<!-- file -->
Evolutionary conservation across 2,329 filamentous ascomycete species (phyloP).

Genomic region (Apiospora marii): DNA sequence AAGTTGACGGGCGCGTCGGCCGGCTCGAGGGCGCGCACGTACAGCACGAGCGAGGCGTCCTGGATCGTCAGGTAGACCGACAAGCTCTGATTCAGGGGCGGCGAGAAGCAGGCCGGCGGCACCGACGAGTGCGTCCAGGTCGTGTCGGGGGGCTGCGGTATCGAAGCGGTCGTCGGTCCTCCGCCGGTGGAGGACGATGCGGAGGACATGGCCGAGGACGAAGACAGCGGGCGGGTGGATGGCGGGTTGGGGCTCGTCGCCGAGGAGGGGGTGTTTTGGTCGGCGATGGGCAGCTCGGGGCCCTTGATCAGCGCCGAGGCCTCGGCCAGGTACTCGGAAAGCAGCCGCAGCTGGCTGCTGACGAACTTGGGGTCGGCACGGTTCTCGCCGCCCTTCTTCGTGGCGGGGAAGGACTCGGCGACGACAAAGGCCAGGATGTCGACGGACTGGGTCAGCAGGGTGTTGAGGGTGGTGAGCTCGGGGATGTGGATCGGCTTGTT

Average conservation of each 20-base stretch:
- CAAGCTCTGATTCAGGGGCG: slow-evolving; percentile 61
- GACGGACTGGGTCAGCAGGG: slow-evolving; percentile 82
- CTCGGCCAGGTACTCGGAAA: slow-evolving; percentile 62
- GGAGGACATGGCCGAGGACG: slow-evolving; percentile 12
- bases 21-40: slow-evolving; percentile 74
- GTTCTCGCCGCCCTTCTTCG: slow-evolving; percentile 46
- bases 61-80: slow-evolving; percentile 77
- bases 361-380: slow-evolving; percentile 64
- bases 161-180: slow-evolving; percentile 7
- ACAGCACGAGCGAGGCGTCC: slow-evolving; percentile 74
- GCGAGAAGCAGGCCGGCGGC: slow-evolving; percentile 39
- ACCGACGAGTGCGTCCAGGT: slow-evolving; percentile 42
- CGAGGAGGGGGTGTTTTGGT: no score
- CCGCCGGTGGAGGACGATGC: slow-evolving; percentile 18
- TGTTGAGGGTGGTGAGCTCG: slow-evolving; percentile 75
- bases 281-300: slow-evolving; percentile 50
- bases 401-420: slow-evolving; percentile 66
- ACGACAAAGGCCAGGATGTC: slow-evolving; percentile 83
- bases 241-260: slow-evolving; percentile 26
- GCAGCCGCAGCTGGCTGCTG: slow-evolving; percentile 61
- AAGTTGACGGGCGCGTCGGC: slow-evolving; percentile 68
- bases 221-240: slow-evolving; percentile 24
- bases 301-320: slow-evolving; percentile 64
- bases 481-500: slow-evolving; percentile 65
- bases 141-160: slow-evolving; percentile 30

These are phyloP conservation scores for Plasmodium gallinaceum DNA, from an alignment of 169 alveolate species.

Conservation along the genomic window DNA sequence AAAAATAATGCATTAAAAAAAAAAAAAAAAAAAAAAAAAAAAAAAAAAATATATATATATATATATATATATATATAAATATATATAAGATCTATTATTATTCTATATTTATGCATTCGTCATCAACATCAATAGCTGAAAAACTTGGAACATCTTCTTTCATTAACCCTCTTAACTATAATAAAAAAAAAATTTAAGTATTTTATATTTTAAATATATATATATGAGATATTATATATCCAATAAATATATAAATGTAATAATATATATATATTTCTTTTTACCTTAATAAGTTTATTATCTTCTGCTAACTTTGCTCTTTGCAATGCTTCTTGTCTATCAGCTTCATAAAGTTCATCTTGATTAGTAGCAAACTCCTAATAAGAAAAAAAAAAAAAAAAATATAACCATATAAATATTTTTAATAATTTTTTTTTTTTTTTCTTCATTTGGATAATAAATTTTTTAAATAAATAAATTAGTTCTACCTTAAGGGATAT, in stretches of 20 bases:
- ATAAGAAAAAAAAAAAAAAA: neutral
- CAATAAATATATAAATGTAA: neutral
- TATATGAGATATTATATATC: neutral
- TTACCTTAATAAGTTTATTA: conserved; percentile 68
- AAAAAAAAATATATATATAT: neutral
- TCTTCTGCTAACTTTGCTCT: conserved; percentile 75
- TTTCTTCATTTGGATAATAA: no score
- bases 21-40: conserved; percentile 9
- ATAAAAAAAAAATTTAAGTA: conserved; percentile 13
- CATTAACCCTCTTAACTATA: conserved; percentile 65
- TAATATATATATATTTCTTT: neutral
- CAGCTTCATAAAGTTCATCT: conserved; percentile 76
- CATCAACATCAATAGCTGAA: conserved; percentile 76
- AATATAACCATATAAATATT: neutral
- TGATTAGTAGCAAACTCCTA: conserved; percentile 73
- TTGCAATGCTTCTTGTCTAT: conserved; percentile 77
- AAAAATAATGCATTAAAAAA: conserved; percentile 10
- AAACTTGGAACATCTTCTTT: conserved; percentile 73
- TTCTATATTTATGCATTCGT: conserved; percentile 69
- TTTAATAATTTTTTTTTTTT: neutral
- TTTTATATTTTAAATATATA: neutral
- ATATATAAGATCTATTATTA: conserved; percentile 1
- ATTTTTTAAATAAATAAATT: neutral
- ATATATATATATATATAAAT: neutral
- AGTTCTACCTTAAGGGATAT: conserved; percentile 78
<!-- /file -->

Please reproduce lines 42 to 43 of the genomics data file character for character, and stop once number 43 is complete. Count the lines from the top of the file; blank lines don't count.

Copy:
- CAGCTTCATAAAGTTCATCT: conserved; percentile 76
- CATCAACATCAATAGCTGAA: conserved; percentile 76